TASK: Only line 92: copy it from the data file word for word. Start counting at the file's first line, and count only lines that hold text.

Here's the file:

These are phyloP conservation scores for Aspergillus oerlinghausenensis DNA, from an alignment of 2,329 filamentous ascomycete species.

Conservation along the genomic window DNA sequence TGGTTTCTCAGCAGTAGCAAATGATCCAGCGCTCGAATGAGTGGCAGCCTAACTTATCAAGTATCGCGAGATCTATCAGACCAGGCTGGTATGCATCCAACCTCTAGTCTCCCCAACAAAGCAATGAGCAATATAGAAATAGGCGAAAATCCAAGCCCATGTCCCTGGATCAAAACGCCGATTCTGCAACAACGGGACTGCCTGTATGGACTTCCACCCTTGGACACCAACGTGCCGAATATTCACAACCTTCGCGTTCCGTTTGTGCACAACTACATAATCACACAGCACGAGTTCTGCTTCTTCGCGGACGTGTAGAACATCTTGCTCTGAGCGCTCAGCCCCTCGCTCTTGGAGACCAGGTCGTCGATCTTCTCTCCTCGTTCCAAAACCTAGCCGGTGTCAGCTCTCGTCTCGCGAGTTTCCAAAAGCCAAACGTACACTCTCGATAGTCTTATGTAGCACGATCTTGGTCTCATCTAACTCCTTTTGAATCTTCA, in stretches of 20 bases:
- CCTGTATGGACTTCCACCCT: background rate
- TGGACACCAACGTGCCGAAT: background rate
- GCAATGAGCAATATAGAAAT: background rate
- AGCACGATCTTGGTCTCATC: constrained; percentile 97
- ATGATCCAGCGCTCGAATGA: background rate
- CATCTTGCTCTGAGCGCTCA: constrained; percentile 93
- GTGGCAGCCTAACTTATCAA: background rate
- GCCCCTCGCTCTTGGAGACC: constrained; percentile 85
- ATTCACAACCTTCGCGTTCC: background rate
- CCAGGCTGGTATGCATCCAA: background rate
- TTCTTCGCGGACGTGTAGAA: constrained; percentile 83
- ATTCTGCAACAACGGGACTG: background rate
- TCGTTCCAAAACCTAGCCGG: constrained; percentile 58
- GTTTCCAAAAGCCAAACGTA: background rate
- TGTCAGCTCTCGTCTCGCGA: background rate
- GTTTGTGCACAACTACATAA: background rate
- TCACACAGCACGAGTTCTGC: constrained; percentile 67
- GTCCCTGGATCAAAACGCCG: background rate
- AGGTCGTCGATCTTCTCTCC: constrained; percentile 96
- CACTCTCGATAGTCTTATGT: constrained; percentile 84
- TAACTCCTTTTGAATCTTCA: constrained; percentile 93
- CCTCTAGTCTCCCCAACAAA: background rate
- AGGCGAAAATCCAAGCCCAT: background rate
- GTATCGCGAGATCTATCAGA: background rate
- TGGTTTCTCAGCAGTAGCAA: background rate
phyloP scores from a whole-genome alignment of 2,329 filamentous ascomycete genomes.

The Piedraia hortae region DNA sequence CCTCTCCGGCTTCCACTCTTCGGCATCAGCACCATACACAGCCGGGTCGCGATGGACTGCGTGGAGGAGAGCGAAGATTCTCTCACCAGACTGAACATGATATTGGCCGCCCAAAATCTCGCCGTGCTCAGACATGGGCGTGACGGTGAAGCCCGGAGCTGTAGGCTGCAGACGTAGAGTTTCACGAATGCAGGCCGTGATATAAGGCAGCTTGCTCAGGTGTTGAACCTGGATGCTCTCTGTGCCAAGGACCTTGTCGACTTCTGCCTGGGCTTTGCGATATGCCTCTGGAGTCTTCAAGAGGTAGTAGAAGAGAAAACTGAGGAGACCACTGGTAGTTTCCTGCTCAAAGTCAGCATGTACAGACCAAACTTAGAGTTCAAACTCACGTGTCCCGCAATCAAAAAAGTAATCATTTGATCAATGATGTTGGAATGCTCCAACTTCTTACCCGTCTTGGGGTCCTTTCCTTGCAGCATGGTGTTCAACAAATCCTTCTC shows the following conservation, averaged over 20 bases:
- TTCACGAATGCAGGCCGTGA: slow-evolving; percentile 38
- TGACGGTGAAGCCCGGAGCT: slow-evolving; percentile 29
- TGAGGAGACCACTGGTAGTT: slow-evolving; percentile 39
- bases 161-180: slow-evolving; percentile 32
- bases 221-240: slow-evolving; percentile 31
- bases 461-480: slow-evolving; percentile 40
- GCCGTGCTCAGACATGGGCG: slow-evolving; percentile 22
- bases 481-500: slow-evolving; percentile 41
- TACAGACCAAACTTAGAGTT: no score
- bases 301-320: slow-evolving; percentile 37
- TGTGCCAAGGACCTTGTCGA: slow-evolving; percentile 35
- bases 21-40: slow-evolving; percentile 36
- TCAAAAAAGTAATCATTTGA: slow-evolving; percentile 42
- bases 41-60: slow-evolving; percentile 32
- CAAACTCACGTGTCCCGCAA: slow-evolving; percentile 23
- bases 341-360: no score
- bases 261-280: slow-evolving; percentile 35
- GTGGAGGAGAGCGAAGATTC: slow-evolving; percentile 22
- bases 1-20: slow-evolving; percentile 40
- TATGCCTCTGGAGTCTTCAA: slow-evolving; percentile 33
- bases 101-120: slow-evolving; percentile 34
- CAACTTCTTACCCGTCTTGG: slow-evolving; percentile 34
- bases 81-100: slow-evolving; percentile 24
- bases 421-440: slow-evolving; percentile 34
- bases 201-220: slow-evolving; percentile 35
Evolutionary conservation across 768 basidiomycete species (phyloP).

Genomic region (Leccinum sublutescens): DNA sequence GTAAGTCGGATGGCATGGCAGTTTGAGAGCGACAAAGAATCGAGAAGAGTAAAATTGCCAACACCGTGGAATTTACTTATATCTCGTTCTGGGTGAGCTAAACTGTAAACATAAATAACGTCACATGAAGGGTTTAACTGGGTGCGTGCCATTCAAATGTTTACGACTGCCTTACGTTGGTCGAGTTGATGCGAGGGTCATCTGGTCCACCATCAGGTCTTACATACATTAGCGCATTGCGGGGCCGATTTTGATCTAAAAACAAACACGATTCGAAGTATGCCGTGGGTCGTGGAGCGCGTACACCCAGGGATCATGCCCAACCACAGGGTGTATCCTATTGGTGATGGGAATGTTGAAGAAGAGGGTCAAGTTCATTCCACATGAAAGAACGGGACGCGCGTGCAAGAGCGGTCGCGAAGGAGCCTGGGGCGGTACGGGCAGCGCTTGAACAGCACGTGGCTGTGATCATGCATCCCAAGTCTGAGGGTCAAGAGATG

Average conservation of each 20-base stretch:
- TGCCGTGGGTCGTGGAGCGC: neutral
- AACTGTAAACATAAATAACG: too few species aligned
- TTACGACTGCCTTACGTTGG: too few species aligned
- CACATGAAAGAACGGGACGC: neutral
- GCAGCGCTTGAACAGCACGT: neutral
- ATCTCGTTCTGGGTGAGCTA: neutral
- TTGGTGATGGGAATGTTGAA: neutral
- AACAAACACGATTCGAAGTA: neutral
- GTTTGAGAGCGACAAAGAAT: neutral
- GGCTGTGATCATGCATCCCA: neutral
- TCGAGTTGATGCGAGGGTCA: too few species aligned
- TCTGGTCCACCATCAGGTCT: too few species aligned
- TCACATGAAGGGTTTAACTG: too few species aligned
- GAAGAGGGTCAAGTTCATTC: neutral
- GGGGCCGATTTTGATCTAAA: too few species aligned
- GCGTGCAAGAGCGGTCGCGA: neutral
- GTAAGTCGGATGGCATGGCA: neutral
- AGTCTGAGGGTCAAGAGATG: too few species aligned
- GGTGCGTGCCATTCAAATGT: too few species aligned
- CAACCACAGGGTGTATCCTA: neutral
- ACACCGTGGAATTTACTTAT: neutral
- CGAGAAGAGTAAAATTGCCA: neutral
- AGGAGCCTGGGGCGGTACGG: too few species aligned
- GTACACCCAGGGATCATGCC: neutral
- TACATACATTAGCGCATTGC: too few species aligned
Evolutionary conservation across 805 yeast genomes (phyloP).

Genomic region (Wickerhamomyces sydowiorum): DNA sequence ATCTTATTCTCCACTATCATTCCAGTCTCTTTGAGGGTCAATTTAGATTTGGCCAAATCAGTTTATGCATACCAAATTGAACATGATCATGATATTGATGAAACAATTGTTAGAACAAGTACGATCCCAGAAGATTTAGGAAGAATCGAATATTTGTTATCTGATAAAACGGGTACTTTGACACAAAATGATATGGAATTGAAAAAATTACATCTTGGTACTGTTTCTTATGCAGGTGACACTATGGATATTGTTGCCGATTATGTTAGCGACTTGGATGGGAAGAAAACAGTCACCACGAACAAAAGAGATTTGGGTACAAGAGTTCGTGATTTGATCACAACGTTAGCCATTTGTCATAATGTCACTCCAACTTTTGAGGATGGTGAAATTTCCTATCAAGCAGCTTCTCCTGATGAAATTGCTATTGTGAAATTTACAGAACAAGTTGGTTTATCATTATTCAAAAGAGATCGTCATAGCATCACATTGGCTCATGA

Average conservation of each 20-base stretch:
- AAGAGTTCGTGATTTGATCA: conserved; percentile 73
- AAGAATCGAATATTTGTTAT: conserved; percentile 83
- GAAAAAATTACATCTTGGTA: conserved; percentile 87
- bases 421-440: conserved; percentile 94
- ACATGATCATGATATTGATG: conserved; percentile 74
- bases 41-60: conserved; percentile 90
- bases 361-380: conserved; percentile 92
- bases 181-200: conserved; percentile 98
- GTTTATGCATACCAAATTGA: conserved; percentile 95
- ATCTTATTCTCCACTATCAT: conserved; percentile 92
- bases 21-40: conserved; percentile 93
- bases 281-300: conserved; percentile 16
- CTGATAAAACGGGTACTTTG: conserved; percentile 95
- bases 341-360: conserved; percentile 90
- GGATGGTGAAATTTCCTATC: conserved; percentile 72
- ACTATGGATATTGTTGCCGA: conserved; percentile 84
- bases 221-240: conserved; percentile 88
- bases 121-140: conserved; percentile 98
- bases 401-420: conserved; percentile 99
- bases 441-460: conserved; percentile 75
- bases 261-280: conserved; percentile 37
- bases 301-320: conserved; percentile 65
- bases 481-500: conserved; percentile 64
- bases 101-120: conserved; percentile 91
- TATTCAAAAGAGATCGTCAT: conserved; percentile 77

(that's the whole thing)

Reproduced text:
- bases 361-380: conserved; percentile 92